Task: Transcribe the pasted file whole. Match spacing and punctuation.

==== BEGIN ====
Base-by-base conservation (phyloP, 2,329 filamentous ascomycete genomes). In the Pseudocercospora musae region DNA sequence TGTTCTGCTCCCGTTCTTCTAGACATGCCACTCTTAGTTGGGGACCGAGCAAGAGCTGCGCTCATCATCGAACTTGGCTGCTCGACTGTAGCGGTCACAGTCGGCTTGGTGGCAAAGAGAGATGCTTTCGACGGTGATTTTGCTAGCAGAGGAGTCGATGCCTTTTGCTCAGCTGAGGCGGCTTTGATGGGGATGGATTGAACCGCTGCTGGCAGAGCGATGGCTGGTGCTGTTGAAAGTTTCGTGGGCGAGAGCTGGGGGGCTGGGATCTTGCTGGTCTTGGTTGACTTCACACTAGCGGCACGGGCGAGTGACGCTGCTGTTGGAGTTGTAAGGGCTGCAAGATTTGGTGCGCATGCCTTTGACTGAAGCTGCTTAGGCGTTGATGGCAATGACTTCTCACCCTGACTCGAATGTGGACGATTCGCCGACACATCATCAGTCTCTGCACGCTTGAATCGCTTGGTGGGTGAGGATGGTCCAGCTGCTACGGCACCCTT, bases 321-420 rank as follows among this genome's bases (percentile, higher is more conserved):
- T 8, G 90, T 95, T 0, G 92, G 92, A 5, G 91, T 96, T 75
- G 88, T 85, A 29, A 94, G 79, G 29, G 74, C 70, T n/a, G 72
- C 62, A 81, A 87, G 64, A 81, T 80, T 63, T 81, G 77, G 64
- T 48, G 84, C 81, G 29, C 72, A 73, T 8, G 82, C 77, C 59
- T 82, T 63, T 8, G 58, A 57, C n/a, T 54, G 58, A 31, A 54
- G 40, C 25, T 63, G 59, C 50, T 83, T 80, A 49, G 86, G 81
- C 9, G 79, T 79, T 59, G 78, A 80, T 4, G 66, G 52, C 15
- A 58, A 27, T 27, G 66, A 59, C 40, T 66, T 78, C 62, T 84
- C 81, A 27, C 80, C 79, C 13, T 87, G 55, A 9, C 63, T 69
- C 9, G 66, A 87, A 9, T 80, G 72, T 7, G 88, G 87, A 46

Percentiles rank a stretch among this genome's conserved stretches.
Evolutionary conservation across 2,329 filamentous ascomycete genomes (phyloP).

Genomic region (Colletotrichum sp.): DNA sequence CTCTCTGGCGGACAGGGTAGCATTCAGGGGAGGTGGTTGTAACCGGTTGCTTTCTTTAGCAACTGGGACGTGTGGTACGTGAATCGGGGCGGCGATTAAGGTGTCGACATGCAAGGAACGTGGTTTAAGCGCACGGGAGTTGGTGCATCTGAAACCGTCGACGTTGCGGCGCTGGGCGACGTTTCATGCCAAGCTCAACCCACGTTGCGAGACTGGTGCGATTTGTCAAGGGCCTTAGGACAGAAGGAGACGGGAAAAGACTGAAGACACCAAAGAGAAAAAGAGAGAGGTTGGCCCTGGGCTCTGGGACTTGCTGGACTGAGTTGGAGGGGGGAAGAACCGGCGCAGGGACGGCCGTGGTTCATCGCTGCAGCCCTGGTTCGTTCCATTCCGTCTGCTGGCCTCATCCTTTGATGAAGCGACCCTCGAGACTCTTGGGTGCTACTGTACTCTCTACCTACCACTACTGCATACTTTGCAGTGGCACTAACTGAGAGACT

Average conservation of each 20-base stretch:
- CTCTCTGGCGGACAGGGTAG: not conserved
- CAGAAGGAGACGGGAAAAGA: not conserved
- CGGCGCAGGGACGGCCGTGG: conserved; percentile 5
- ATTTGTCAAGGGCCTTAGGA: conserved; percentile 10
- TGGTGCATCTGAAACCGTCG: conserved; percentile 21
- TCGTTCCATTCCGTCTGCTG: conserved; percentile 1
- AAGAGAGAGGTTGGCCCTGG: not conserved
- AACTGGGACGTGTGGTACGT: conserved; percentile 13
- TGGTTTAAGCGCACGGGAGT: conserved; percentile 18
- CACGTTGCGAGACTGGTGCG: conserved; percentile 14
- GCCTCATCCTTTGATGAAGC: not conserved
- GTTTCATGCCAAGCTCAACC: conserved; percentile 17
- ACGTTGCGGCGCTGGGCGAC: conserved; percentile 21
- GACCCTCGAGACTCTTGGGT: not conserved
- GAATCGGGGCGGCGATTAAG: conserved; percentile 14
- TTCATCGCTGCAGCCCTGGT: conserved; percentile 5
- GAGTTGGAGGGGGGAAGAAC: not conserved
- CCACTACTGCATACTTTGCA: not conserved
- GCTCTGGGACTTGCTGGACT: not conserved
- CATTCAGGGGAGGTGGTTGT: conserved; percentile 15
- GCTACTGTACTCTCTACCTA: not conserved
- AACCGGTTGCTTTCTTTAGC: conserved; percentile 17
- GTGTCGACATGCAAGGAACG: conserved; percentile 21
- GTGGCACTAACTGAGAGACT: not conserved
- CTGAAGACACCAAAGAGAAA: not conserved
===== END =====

Base-by-base conservation (phyloP, 2,329 filamentous ascomycete genomes). In the Pseudocercospora musae region DNA sequence TGTTCTGCTCCCGTTCTTCTAGACATGCCACTCTTAGTTGGGGACCGAGCAAGAGCTGCGCTCATCATCGAACTTGGCTGCTCGACTGTAGCGGTCACAGTCGGCTTGGTGGCAAAGAGAGATGCTTTCGACGGTGATTTTGCTAGCAGAGGAGTCGATGCCTTTTGCTCAGCTGAGGCGGCTTTGATGGGGATGGATTGAACCGCTGCTGGCAGAGCGATGGCTGGTGCTGTTGAAAGTTTCGTGGGCGAGAGCTGGGGGGCTGGGATCTTGCTGGTCTTGGTTGACTTCACACTAGCGGCACGGGCGAGTGACGCTGCTGTTGGAGTTGTAAGGGCTGCAAGATTTGGTGCGCATGCCTTTGACTGAAGCTGCTTAGGCGTTGATGGCAATGACTTCTCACCCTGACTCGAATGTGGACGATTCGCCGACACATCATCAGTCTCTGCACGCTTGAATCGCTTGGTGGGTGAGGATGGTCCAGCTGCTACGGCACCCTT, bases 321-420 rank as follows among this genome's bases (percentile, higher is more conserved):
- T 8, G 90, T 95, T 0, G 92, G 92, A 5, G 91, T 96, T 75
- G 88, T 85, A 29, A 94, G 79, G 29, G 74, C 70, T n/a, G 72
- C 62, A 81, A 87, G 64, A 81, T 80, T 63, T 81, G 77, G 64
- T 48, G 84, C 81, G 29, C 72, A 73, T 8, G 82, C 77, C 59
- T 82, T 63, T 8, G 58, A 57, C n/a, T 54, G 58, A 31, A 54
- G 40, C 25, T 63, G 59, C 50, T 83, T 80, A 49, G 86, G 81
- C 9, G 79, T 79, T 59, G 78, A 80, T 4, G 66, G 52, C 15
- A 58, A 27, T 27, G 66, A 59, C 40, T 66, T 78, C 62, T 84
- C 81, A 27, C 80, C 79, C 13, T 87, G 55, A 9, C 63, T 69
- C 9, G 66, A 87, A 9, T 80, G 72, T 7, G 88, G 87, A 46

Percentiles rank a stretch among this genome's conserved stretches.
Evolutionary conservation across 2,329 filamentous ascomycete genomes (phyloP).

Genomic region (Colletotrichum sp.): DNA sequence CTCTCTGGCGGACAGGGTAGCATTCAGGGGAGGTGGTTGTAACCGGTTGCTTTCTTTAGCAACTGGGACGTGTGGTACGTGAATCGGGGCGGCGATTAAGGTGTCGACATGCAAGGAACGTGGTTTAAGCGCACGGGAGTTGGTGCATCTGAAACCGTCGACGTTGCGGCGCTGGGCGACGTTTCATGCCAAGCTCAACCCACGTTGCGAGACTGGTGCGATTTGTCAAGGGCCTTAGGACAGAAGGAGACGGGAAAAGACTGAAGACACCAAAGAGAAAAAGAGAGAGGTTGGCCCTGGGCTCTGGGACTTGCTGGACTGAGTTGGAGGGGGGAAGAACCGGCGCAGGGACGGCCGTGGTTCATCGCTGCAGCCCTGGTTCGTTCCATTCCGTCTGCTGGCCTCATCCTTTGATGAAGCGACCCTCGAGACTCTTGGGTGCTACTGTACTCTCTACCTACCACTACTGCATACTTTGCAGTGGCACTAACTGAGAGACT

Average conservation of each 20-base stretch:
- CTCTCTGGCGGACAGGGTAG: not conserved
- CAGAAGGAGACGGGAAAAGA: not conserved
- CGGCGCAGGGACGGCCGTGG: conserved; percentile 5
- ATTTGTCAAGGGCCTTAGGA: conserved; percentile 10
- TGGTGCATCTGAAACCGTCG: conserved; percentile 21
- TCGTTCCATTCCGTCTGCTG: conserved; percentile 1
- AAGAGAGAGGTTGGCCCTGG: not conserved
- AACTGGGACGTGTGGTACGT: conserved; percentile 13
- TGGTTTAAGCGCACGGGAGT: conserved; percentile 18
- CACGTTGCGAGACTGGTGCG: conserved; percentile 14
- GCCTCATCCTTTGATGAAGC: not conserved
- GTTTCATGCCAAGCTCAACC: conserved; percentile 17
- ACGTTGCGGCGCTGGGCGAC: conserved; percentile 21
- GACCCTCGAGACTCTTGGGT: not conserved
- GAATCGGGGCGGCGATTAAG: conserved; percentile 14
- TTCATCGCTGCAGCCCTGGT: conserved; percentile 5
- GAGTTGGAGGGGGGAAGAAC: not conserved
- CCACTACTGCATACTTTGCA: not conserved
- GCTCTGGGACTTGCTGGACT: not conserved
- CATTCAGGGGAGGTGGTTGT: conserved; percentile 15
- GCTACTGTACTCTCTACCTA: not conserved
- AACCGGTTGCTTTCTTTAGC: conserved; percentile 17
- GTGTCGACATGCAAGGAACG: conserved; percentile 21
- GTGGCACTAACTGAGAGACT: not conserved
- CTGAAGACACCAAAGAGAAA: not conserved